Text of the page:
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## 6th grade

### Course: 6th grade > Unit 2

Lesson 5: Dividing fractions by fractions- Understanding division of fractions
- Dividing fractions: 2/5 ÷ 7/3
- Dividing fractions: 3/5 ÷ 1/2
- Dividing fractions
- Dividing mixed numbers
- Divide mixed numbers
- Writing fraction division story problems
- Interpret fraction division
- Dividing whole numbers & fractions: t-shirts
- Area with fraction division example
- Dividing fractions word problems
- Dividing fractions review

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# Dividing fractions: 2/5 ÷ 7/3

Learn to divide two fractions. The answer is a fraction. Created by Sal Khan.

## Want to join the conversation?

- can khan academy become drawing academy instesd so we can just take a brake from school(21 votes)
- No, We need to go to school so we can have a good life. And not a lot of people are good at drawing(0 votes)

- is there another method to do this(7 votes)
- (Prepare for a long answer) Srivish, To answer your question, there IS another way to solve it. Cross multiplication. Here are some steps to help solve it

1: First take your Equation, and if you've already written an answer. Erase it, then write a new set of brackets to have your fractions in.

2: Secondly, take your equation. Let's ignore that division sign for now. So you have your two pairs of fractions, Correct?

3: TO do this, you will have to multiply a bit. First, take the numerator of your first fraction, and multiply it with the denominator of the second Fraction. This will turn into your new Numerator. Now cross off the fractions you just used.

4: Following this, Take your remaining fractions and multiply. This will turn into your new denominator. And complete your answer.

However, if your Equation with variables, such as X, the whole question will change. In order to adapt to this, you will have to change the way you solve it. Here is a link detailing how to.

https://www.wikihow.com/Cross-Multiply

Hope this helps!(18 votes)

- at 0.29 i didn't understand why we flipped it(8 votes)
- Because dividing is the same thing as multiplying by the reciprocal of a number. A reciprocal is basically just a number flipped upside down. Example: 4 ÷ 2 is the same thing as 4 * 1/2.(5 votes)

- How the
*heck*does a reciprocal even work?! I'm mind blown. Can somebody tell me why?(6 votes)- A reciprocal is when you flip the numerator and the denominator to get it. So 2/4 would become 4/2, 5/6 would become 6/5, and so forth.(1 vote)

- Do you still have to do the extra math to the side to get the actual answer.(0 votes)
- not if you feel like torchuring yourself lol (no seriously, if you dont, it'll take forever to do it).(8 votes)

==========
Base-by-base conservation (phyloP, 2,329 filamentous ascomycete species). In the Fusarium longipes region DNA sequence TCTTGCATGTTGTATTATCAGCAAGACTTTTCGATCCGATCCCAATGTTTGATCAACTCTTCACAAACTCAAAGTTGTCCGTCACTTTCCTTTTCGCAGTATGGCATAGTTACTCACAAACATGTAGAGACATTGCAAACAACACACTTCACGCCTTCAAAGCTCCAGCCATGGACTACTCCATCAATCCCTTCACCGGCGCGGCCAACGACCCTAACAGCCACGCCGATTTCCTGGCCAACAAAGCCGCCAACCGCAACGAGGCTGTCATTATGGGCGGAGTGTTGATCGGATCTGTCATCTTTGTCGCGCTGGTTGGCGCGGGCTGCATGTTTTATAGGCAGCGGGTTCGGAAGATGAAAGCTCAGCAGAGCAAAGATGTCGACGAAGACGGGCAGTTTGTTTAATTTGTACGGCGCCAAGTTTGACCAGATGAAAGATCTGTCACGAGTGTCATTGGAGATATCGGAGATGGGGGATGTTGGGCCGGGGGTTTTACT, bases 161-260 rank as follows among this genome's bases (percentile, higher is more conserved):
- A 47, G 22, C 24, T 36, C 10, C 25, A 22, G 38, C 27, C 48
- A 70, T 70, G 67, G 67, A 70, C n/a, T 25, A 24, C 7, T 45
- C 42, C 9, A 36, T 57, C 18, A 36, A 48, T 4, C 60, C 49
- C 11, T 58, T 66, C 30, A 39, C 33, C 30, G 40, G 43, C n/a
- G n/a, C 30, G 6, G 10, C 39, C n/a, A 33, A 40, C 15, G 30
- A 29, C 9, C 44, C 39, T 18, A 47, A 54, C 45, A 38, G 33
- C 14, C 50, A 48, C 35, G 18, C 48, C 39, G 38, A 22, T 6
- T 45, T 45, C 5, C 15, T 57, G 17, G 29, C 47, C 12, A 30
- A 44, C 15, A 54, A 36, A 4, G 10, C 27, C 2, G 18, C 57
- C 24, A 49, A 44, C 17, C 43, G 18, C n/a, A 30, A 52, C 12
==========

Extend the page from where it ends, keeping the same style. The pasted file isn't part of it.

- I don't get it how do you divid fractions(3 votes)
- you can just take the fraction on the right and switch the two numbers around (so the numerator becomes the denominator and the denominator becomes the numerator) then just multiply the two fractions and you have your answer!(1 vote)

- When dividing two fractions how many methods are there and what are they?(2 votes)
- its keep flip change like keep the first number flip the second number change to multiplication and multiply(2 votes)

- Can we solve this by turning it into a mixed number or decimal then calculating the equation ? And if so would it use the same method as above by switching reciprocal fraction and multiplying ?(2 votes)
- When dividing fractions, it’s easier to deal with improper fractions than mixed numbers or decimals.

Some fractions (like 1/7) don’t come out as “nice” decimals, multiplying mixed numbers is usually harder than multiplying improper fractions, and finding the reciprocal of a decimal or mixed number is usually harder than finding the reciprocal of an improper fraction.

Have a blessed, wonderful Easter!(2 votes)

- oh, my gosh, i was hoping Sal would show us on the number line as is the previous video. i have no problem with solving the problem, but i have no intuitive understanding! in the last video he worked on 8/3 divided by 1/3. it meant we were breaking up 8/3 into segments of 1/3 of a unit each. so we ended up with 8 segments of 1/3 unit, total. i have no idea how to follow that logic for 2/5 divided by 7/3... help, someone? thank you!(1 vote)
- Same idea except this time the segment is larger than the initial amount. If we have segments of 7/3 (2 1/3) how many of them make 2/5. In this case you need less than one of them. 6/35 of one in fact. This is because 6/35 of 7/3 equals 2/5.(3 votes)

- what is better communism or capitalism(2 votes)
- wrong u are bias(1 vote)

## Video transcript

So let's calculate
what 2/5 divided by 7/3 is, and I encourage
you to pause this video and try to calculate
this on your own. Well we just have to
remind ourselves that this is going to be the exact
same thing as 2 over 5 times the reciprocal of 7/3,
which is 3 over 7. And then multiplying
two fractions is pretty straightforward. This is just going to
be equal to the product of the numerators. So 2 times 3 over the
product of the denominators, over 5 times 7-- I'm trying to
keep the colors consistent-- which of course is going
to be equal to 2 times 3 is equal to 6. And 5 times 7-- I'll do this
in a new color, let's see, I haven't used this shade of
blue yet-- 5 times 7 of course is equal to 35. So this is equal to 6/35.